Jean-Luc Ponty recorded for a number of labels prior to his signing by Atlantic in the early '70s, but this 1970 session in Japan was among his most challenging albums to acquire until it was finally reissued in the fall of 2011 in Japan. He joined forces with Japanese keyboardist Masahiko Satoh, the great bassist Niels-Henning Orsted Pedersen, guitarist Yoshiaki Masuo, and drummer Motohiko Hino for the studio date.
Limited Edition 5 disc box set with 24 page booklet of the 2011, Brötzmann curated, Music Unlimited Festival in Wels! Peter Brötzmann curated three days of great music by wonderful musicians from all over the world! Not a retrospective but a representation of the contemporary musical spheres that Brötzmann and his comrades are investigating today. This box documents in 18 performances Brötzmann‘s close ties to the Chicago scene, his inclination to work with Japanese artists, his cultivation of old and new friendships from New York, his faible for African musicians and collaborations with his European friends. The extensive compilation emphasizes the vitality and variety of Brötzmann's current work and documents a historical moment of the Unlimited-Festival.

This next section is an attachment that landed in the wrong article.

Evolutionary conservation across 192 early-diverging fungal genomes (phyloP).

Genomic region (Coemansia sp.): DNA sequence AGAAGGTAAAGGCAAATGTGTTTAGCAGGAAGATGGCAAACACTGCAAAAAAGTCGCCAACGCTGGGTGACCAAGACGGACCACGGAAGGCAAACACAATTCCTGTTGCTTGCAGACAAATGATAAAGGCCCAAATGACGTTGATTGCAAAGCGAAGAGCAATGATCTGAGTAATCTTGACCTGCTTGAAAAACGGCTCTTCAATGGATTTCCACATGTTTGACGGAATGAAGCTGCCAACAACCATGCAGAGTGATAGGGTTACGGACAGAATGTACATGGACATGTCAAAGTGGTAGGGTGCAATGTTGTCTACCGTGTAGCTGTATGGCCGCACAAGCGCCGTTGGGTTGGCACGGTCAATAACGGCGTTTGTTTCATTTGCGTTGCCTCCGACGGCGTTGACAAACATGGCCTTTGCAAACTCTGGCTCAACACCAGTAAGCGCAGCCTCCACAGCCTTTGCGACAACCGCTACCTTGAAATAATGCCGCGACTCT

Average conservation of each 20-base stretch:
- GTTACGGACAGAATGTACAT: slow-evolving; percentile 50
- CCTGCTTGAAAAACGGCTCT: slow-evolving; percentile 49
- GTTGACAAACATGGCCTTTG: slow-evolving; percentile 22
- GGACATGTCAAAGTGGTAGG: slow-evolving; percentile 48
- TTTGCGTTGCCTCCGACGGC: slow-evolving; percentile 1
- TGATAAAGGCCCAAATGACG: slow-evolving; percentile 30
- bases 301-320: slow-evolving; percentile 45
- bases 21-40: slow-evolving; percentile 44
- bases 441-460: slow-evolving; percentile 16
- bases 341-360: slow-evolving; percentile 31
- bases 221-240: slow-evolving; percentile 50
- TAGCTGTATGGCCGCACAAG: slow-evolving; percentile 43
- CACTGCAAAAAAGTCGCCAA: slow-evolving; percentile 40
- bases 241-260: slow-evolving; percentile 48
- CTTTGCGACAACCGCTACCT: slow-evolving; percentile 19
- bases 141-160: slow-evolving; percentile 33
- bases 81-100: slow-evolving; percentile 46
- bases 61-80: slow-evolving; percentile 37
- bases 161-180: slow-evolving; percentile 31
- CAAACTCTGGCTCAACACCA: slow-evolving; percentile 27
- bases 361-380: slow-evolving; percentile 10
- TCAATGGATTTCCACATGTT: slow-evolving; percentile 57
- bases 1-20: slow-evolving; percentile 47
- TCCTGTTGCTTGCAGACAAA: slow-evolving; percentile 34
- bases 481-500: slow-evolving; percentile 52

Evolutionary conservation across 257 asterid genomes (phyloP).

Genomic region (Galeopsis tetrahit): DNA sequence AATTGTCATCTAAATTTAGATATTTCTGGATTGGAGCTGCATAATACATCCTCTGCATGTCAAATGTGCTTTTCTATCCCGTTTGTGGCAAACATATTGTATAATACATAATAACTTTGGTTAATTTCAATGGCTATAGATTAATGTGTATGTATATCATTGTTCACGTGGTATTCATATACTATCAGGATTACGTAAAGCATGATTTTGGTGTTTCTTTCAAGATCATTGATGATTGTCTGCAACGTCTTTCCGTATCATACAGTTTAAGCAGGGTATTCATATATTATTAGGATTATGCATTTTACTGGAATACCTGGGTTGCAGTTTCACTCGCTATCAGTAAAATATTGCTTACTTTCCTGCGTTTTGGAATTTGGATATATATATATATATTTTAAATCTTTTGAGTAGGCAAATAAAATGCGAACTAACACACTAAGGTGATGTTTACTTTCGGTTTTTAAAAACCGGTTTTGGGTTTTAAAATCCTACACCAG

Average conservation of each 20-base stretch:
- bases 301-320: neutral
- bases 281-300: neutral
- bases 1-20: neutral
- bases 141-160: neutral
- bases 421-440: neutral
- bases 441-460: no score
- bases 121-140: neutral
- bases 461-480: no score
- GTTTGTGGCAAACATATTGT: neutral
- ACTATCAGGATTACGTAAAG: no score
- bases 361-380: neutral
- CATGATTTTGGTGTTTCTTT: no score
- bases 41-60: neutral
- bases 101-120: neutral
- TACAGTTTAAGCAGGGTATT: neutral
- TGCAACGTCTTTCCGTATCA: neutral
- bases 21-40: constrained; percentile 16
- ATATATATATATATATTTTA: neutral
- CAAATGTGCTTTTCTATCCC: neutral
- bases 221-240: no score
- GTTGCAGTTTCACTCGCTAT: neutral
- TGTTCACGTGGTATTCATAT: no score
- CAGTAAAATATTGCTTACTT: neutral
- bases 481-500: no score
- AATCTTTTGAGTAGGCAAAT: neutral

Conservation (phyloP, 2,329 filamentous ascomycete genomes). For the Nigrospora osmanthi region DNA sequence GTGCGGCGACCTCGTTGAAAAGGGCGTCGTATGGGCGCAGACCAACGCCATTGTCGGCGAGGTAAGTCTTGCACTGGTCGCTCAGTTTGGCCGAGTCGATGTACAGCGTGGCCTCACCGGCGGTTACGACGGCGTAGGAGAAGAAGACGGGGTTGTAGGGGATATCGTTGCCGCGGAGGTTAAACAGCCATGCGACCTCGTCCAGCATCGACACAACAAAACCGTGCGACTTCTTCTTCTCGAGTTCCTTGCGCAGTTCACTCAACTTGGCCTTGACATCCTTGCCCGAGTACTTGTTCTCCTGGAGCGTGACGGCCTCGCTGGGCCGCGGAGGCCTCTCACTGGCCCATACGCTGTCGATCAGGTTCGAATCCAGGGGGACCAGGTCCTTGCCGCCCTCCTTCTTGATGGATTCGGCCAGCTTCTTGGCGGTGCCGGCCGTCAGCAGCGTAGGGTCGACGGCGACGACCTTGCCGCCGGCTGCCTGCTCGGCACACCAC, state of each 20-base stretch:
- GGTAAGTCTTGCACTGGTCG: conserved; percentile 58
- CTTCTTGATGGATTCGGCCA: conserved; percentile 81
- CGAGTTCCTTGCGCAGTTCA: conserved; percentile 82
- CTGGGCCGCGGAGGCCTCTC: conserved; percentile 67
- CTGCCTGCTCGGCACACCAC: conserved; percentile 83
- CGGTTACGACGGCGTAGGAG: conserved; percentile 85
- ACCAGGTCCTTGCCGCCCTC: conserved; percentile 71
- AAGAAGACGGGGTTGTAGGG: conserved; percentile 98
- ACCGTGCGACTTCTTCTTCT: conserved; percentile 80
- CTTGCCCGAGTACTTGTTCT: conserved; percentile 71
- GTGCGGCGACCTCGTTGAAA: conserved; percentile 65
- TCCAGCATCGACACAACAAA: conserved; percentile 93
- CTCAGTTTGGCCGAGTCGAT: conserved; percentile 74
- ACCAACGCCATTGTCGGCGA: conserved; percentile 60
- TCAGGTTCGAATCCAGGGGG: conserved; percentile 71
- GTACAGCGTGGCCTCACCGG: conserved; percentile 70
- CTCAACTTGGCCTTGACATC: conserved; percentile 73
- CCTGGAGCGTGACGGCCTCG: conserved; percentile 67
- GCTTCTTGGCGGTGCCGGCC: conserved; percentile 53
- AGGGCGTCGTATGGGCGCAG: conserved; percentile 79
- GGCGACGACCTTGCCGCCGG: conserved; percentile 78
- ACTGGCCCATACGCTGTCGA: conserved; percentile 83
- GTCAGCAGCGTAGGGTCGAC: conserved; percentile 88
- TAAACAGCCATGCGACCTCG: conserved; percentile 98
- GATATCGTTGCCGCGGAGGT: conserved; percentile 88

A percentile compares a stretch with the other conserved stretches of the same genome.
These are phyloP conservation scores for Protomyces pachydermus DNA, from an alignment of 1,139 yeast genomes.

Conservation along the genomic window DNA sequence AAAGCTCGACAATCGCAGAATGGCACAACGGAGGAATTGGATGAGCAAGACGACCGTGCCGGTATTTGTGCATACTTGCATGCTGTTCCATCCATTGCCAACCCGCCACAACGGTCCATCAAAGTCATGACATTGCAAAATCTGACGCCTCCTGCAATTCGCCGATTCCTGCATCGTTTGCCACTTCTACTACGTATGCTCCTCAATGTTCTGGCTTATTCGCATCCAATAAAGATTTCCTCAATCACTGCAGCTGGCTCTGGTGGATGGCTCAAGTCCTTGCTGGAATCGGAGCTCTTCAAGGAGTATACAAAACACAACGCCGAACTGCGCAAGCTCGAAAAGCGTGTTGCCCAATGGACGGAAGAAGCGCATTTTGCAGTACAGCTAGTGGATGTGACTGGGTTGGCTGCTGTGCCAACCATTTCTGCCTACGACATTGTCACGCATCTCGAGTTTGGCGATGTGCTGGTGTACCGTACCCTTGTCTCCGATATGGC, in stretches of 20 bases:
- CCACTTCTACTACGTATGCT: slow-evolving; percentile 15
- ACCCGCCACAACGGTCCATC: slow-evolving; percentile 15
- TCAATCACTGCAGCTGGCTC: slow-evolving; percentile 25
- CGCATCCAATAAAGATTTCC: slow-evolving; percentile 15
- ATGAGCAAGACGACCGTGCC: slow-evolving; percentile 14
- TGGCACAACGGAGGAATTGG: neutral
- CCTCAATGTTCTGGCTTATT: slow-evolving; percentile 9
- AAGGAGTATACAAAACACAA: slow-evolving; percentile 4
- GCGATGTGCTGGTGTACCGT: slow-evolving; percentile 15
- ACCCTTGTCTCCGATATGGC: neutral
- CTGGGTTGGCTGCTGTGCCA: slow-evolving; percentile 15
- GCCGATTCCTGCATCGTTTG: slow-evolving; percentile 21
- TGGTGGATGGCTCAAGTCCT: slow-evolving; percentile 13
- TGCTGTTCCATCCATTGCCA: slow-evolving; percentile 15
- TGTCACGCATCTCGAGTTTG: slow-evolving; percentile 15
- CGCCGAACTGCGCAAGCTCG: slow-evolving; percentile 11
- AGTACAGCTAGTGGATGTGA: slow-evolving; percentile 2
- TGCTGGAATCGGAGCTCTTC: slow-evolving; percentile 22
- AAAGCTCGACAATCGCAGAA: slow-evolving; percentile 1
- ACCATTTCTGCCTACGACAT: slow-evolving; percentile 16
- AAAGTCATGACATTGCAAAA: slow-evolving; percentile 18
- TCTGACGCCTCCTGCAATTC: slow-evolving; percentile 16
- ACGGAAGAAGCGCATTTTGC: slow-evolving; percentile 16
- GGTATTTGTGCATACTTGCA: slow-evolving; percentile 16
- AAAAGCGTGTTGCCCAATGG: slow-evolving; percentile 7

Who says you can't make a great record in one day – or night, as the case may be? The Trinity Session was recorded in one night using one microphone, a DAT recorder, and the wonderful acoustics of the Holy Trinity in Toronto. Interestingly, it's the album that broke the Cowboy Junkies in the United States for their version of "Sweet Jane," which included the lost verse. It's far from the best cut here, though. There are other covers, such as Margo Timmins' a cappella read of the traditional "Mining for Gold," a heroin-slow version of Hank Williams' classic "I'm So Lonesome I Could Cry," "Dreaming My Dreams With You" (canonized by Waylon Jennings), and a radical take of the Patsy Cline classic "Walkin' After Midnight" that closes the disc. Those few who had heard the band's previous album, Whites Off Earth Now!!, were aware that, along with Low, the Cowboy Junkies were the only band at the time capable of playing slower than Neil Young and Crazy Horse – and without the ear-threatening volume.